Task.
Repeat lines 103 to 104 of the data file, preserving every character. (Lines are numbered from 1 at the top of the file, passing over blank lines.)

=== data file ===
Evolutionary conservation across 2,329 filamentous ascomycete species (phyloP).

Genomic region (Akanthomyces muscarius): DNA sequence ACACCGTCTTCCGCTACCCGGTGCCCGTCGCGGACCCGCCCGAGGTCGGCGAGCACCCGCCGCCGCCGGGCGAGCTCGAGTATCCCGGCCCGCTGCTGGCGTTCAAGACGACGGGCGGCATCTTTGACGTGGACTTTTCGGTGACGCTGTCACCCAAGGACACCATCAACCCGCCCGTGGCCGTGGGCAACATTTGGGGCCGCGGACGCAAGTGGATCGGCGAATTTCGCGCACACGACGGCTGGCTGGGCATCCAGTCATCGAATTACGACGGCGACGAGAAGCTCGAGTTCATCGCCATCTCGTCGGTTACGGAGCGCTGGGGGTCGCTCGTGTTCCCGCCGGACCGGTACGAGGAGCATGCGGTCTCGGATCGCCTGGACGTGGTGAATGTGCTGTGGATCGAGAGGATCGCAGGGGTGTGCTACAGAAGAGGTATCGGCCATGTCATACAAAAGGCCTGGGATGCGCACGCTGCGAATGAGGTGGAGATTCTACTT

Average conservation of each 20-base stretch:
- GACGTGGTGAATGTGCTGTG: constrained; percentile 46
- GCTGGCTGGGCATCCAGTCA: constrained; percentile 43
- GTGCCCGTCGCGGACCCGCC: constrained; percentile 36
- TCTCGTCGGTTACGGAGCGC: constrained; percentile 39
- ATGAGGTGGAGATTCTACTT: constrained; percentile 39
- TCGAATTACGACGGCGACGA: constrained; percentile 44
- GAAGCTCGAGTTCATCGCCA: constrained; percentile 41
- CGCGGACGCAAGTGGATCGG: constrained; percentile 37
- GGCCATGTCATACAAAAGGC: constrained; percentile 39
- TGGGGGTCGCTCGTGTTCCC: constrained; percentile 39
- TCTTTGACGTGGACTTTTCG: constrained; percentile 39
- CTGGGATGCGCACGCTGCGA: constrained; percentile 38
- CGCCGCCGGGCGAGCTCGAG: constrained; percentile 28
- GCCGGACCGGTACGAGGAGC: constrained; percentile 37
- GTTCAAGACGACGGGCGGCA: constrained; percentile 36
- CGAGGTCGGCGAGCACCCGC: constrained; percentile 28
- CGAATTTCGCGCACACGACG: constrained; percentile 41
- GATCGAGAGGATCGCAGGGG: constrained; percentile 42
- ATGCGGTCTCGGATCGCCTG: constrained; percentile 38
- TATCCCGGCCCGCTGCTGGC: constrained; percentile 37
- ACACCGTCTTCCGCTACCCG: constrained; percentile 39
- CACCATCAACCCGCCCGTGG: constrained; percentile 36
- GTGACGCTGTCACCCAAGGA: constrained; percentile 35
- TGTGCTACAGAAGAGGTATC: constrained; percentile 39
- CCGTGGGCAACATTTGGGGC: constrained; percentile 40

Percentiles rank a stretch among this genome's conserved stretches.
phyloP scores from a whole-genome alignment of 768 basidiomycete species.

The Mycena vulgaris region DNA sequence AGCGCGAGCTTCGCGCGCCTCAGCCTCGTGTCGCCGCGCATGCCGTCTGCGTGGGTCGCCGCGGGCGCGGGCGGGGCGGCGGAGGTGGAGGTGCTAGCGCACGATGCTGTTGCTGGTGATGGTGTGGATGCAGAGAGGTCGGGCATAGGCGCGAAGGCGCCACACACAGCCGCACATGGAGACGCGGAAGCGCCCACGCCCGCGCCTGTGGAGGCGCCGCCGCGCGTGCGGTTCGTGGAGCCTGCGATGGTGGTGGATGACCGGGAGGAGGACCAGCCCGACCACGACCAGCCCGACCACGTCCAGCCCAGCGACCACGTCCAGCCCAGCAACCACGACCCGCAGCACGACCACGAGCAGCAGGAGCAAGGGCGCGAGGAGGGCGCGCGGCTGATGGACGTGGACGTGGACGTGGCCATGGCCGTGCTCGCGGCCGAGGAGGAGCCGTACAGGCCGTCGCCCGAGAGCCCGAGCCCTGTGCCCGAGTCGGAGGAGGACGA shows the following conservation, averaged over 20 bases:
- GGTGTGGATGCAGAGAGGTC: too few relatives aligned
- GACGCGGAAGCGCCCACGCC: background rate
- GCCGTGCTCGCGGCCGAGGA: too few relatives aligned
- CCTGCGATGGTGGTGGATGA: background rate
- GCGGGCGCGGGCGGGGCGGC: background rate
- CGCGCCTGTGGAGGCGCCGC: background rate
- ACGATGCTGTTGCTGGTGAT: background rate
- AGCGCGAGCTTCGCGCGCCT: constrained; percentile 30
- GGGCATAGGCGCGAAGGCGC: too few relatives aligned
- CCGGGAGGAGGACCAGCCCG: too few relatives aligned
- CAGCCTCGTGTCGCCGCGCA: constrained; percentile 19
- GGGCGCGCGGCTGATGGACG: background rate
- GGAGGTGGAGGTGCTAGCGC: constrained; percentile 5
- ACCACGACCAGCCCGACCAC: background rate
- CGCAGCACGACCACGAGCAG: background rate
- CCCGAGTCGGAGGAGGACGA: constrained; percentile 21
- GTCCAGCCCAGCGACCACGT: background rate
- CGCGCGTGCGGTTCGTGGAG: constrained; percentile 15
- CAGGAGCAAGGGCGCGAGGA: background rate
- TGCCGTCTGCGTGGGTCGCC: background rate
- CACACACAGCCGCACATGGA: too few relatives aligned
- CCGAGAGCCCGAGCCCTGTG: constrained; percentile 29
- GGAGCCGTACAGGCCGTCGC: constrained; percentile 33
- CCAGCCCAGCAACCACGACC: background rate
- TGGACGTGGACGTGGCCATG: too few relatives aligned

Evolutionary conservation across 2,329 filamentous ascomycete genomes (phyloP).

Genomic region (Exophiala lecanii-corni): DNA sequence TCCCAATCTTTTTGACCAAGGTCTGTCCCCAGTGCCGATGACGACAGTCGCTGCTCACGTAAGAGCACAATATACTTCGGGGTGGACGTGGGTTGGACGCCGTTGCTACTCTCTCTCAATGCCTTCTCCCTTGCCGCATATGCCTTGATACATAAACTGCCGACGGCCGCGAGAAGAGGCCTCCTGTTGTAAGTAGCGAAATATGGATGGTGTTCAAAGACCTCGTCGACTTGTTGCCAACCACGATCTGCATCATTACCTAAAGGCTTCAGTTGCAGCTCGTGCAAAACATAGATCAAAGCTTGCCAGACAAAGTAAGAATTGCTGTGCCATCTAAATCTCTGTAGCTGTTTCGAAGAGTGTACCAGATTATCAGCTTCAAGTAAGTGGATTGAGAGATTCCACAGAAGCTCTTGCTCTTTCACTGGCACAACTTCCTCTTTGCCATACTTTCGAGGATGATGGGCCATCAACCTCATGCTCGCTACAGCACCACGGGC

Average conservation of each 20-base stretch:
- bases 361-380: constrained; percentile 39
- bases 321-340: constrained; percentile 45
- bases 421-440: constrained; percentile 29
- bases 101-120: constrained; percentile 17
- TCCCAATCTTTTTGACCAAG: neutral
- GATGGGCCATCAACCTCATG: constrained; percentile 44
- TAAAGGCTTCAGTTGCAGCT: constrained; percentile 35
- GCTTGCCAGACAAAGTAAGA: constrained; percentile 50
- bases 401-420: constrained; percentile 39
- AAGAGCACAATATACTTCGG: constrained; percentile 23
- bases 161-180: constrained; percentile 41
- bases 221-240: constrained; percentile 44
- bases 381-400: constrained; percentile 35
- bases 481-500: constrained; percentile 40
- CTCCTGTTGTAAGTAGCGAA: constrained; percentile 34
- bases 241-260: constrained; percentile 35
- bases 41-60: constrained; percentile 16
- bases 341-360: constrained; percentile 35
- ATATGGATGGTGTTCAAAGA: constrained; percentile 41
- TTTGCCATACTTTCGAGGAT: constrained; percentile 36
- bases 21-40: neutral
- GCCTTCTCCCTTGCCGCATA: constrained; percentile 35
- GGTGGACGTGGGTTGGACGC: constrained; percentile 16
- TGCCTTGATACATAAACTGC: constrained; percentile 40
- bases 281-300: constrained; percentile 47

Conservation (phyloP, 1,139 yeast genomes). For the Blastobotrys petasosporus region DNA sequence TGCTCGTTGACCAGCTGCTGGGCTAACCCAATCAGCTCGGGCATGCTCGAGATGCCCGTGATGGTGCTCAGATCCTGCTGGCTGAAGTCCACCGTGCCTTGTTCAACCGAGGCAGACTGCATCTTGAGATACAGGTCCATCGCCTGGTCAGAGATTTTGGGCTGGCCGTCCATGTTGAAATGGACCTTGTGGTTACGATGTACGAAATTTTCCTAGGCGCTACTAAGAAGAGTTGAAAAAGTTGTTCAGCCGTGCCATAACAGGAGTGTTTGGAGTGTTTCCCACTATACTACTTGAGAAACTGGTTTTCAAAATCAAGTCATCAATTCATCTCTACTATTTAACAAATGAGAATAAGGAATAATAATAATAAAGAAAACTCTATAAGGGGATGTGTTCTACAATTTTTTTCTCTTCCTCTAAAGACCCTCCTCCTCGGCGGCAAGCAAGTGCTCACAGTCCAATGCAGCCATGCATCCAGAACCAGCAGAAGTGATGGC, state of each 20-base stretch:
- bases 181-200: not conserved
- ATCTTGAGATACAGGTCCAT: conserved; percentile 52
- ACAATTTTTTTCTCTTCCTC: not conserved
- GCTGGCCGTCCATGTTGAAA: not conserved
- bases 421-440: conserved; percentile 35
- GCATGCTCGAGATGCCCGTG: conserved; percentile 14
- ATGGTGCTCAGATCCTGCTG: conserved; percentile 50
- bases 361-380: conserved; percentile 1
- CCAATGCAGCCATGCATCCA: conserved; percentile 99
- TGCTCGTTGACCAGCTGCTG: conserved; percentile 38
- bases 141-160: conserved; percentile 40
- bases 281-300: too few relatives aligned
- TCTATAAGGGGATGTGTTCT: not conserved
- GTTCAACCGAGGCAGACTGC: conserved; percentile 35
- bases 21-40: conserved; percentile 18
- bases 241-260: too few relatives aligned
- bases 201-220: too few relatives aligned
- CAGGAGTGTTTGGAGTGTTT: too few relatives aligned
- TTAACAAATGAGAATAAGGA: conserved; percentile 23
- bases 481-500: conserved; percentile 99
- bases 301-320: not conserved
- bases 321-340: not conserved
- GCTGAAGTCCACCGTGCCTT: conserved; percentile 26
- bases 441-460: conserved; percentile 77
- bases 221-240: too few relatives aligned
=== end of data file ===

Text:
- CAGGAGTGTTTGGAGTGTTT: too few relatives aligned
- TTAACAAATGAGAATAAGGA: conserved; percentile 23